We’ve no idea what’s going on in ElectroMaster, beyond a bored girl trying to avoid responsibility by killing everything in sight with electro-blasts. The game’s sort of like a twin-stick shooter but you tap-hold to charge and then release to let rip, dragging your finger about to fry your foes.
Games are short, but this is one of the most thrilling blasters on the system, despite it costing nothing at all.
Grim Joggers Freestyle
The original Grim Joggers was odd enough: 15 joggers jog for their lives in oddball environments, including a warzone, the Arctic, and an alien world. In the free Grim Joggers Freestyle, you get just one world, but it mashes up everything from the paid game into a surreal (but thoroughly enjoyable) endless survival game.
Kings in fairytale lands have a screw lose, or perhaps just an odd desire to create the conditions for a tough videogame. In Wind-Up Knight, a princess has been kidnapped. Horrors! But rather than send an army, the king tasks a knight with rescuing her. Only he’s fragile. And clockwork. And can’t turn around.
Really, it’s an excuse for puzzle-oriented swipe-based thrills, which demand near-perfect timing as the quest nears its end.
Flood-It! 2 meets the rules of great puzzlers: keep things simple, but make the game so challenging that your brains start to dribble out of your ears. In Flood-It!, you tap colours to ‘flood’ the board from the top-left, aiming to make the entire board one colour using a limited number of taps.
This release offers additional modes over the original Flood-It! (timers, obstacles, finishing with a defined colour), and offers schemes for colour-blind players.
The Sims Freeplay
EA might not have a great reputation when it comes to free-to-play (*cough cough* Dungeon Keeper), but The Sims Freeplay is one of the games that’s closer to getting the balance “right”. Buying more Simoleons (the in-game currency) with real money will let you skip ahead, but you can also simply make your Sim earn them in the good old fashioned way by getting them a job. Lifestyle points will let you skip timers, but they can also be earned by levelling up. As for the game itself, this is the closest thing to a fully-fledged Sims experience you’ll get on your mobile.
Social management games are big business, but are often stuffed full of cynical wallet-grabbing mechanics. While Tiny Tower does have the whiff of IAP to speed things along a bit, its tower-building and management remains enjoyable even if you pay nothing at all, and the pixel graphics are lovely.
At first, Letris 4 looks like yet another bog-standard word game, albeit one that’s rather visually swish, but it regularly tries new things. The game’s based around creating words from falling tiles, but it keeps things fresh by adding hazards, such as debris, ice and various creatures lurking in the letter pile. If you’re feeling particularly brainy, you can even play in two languages at once.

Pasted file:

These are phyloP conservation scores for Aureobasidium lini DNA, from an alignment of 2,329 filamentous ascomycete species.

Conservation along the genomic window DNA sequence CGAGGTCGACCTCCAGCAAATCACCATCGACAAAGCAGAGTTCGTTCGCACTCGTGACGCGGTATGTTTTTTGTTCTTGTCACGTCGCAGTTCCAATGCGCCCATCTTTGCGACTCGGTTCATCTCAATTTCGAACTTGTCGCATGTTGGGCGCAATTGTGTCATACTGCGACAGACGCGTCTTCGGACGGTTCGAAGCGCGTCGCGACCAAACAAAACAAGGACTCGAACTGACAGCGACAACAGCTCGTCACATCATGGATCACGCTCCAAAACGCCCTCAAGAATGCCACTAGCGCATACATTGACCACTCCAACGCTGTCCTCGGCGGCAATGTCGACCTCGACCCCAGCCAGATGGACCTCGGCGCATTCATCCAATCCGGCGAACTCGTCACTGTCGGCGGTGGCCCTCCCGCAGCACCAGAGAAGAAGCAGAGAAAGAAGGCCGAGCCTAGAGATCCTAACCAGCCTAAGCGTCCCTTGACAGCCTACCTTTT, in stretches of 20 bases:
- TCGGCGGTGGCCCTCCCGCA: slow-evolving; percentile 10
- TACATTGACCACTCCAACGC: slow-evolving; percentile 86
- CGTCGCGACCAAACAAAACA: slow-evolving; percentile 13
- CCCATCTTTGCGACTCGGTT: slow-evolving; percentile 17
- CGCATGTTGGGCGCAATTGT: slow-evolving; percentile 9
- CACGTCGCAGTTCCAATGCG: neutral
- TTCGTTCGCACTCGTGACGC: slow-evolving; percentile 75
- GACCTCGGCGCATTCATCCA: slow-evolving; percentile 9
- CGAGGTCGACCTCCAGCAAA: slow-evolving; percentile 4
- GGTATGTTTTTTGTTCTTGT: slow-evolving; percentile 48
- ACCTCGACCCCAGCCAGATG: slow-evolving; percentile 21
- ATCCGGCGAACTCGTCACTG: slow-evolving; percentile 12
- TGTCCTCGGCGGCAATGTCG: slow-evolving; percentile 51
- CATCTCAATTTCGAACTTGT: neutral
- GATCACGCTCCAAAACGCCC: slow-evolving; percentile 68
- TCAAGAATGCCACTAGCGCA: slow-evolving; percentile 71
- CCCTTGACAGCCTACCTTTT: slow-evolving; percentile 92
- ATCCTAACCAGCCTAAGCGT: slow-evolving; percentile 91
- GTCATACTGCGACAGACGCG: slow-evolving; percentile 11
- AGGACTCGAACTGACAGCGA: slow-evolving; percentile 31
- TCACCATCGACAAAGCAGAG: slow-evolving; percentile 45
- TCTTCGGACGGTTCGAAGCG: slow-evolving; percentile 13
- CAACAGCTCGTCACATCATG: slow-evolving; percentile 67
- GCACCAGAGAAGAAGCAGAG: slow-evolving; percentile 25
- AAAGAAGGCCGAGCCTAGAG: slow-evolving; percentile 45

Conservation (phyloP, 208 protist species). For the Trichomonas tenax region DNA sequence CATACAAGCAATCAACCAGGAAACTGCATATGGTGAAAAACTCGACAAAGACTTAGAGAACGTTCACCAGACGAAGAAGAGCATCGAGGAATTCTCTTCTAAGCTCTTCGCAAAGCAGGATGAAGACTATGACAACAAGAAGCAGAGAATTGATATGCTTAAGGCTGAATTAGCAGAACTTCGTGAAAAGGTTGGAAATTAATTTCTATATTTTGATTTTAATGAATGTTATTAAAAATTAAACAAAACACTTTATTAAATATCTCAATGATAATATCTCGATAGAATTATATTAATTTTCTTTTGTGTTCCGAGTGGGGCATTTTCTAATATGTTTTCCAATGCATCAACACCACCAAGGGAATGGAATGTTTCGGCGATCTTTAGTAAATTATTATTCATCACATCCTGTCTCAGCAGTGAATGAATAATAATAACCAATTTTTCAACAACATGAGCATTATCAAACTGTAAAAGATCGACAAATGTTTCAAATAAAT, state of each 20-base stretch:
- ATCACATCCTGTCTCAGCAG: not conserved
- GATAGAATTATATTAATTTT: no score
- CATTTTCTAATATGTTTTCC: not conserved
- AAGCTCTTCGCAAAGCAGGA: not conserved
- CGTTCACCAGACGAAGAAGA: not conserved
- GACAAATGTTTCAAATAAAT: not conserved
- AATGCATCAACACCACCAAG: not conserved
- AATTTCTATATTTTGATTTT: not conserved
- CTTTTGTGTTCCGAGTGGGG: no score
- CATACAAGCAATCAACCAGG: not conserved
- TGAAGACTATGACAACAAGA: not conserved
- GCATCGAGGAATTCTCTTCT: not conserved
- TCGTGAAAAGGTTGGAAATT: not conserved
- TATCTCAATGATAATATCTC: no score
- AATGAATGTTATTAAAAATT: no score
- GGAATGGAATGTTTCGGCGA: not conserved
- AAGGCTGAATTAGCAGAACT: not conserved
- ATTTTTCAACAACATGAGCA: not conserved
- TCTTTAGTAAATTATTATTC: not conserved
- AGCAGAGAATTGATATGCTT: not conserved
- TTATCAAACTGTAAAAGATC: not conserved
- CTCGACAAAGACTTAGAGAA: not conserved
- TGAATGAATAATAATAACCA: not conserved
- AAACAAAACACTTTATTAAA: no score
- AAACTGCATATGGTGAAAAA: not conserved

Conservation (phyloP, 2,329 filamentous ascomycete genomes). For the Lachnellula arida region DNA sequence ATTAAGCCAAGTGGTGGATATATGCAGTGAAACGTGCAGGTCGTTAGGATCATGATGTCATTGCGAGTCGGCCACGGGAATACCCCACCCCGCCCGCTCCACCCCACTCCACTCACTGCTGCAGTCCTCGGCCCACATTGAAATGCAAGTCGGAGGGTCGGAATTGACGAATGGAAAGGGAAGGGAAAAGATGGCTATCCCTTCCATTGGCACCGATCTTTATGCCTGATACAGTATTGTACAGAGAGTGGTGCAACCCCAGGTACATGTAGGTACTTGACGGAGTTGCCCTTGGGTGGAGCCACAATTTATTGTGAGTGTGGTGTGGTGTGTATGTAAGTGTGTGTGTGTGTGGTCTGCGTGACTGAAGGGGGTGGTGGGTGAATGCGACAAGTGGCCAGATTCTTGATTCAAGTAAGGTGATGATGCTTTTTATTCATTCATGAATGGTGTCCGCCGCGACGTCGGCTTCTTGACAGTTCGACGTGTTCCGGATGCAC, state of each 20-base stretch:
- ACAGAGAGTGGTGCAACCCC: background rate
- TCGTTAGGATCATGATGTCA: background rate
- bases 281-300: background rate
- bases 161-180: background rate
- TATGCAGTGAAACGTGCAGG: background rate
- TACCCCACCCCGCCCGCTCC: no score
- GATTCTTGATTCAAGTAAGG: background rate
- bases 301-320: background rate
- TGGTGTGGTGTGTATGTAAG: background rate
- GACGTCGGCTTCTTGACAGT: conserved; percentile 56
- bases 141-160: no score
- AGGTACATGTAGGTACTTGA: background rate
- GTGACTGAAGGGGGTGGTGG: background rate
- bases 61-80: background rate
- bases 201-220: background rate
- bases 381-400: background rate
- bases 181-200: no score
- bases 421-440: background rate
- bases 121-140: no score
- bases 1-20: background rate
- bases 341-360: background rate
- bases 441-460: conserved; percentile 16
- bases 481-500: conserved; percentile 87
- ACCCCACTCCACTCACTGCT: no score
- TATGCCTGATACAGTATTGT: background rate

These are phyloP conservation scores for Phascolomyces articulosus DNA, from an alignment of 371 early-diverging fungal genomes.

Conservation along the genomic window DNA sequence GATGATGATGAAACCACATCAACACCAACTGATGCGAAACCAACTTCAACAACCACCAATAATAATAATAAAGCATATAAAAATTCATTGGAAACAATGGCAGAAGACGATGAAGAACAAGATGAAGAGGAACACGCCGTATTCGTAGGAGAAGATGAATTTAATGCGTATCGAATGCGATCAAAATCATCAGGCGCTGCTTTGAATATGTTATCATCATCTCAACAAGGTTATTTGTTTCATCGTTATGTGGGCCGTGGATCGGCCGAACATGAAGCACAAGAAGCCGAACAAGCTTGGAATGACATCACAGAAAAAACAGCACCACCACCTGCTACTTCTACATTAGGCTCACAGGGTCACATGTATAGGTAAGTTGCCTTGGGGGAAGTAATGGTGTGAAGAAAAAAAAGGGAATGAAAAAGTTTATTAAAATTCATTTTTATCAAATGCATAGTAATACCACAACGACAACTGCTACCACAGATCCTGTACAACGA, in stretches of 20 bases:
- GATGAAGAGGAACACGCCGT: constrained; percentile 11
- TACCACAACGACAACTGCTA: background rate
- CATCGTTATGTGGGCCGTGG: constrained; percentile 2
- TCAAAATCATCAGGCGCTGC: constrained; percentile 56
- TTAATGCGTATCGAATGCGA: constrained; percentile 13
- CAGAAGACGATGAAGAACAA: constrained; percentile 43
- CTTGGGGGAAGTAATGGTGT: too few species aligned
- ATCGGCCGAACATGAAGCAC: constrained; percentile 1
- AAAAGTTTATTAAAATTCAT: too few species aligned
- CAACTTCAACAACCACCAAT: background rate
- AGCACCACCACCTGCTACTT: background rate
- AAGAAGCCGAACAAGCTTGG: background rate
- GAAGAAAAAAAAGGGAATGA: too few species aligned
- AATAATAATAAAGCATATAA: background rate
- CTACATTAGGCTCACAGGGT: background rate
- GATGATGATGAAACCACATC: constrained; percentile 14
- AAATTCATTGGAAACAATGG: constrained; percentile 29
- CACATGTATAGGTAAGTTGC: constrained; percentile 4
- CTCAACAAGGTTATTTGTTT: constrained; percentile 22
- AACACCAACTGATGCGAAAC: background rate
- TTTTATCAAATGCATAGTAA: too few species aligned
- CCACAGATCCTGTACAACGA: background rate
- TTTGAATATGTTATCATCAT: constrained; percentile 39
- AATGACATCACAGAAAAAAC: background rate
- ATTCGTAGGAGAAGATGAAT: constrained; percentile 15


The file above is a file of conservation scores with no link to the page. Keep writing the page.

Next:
Before we played Bejeweled Blitz, we never knew precious gems were so ‘explodey’. Still, here’s the frantic member of the match-tree/gem-swap family, giving you one minute to obliterate as much shiny as possible, and then discover via online leaderboards that your chums are gem-smashing wizards.
Cool Pizza isn’t so much endless running as endless weirdness. In a world of stark black, white and neon, a skateboarder catches air to hack oddball enemies (laser-spewing mini Cthulhus; rotating pyramids of doom) to death. The crunchy soundtrack adds to the sensory overload, resulting in one of the finest freebies on the platform.
Frisbee Forever 2
We already covered Frisbee Forever on this list, with its Nintendo-like fling-a-plastic-disc about larks. Frisbee Forever 2‘s essentially more of the same, but prettier, smoother and with wilder locations in which to fly through hoops and collect stars. It’s lovely and costs precisely zero pence, so download it.
Jeff Minter is a shoot ’em up genius, and his Gridrunner series has a long history, starting out on the VIC-20, at the dawn of home gaming.
This update riffs off classic Namco arcade machines but also shoves modern bullet-hell mechanics into a claustrophobic single screen, and in this version’s survival mode, you have just one life. Argh! The 69p ‘Oxtended Mode’ IAP adds the rest of the standard game.
It looks a lot like Temple Run mashed into a children’s cartoon show, but Subway Surfers plays a lot more like Run!, with its primarily linear leaping and sliding action. There are also plenty of power-ups to keep your graffiti-spraying hoodlum away from the chasing lawman and his faithful mutt. Just don’t try this at home, kids, unless you want to redecorate a train with your innards.
The hero from the insane ElectroMaster returns, but this time she appears to be tasked with feeding sentient houses roaring “HUNGRY!” in a fairly rude manner.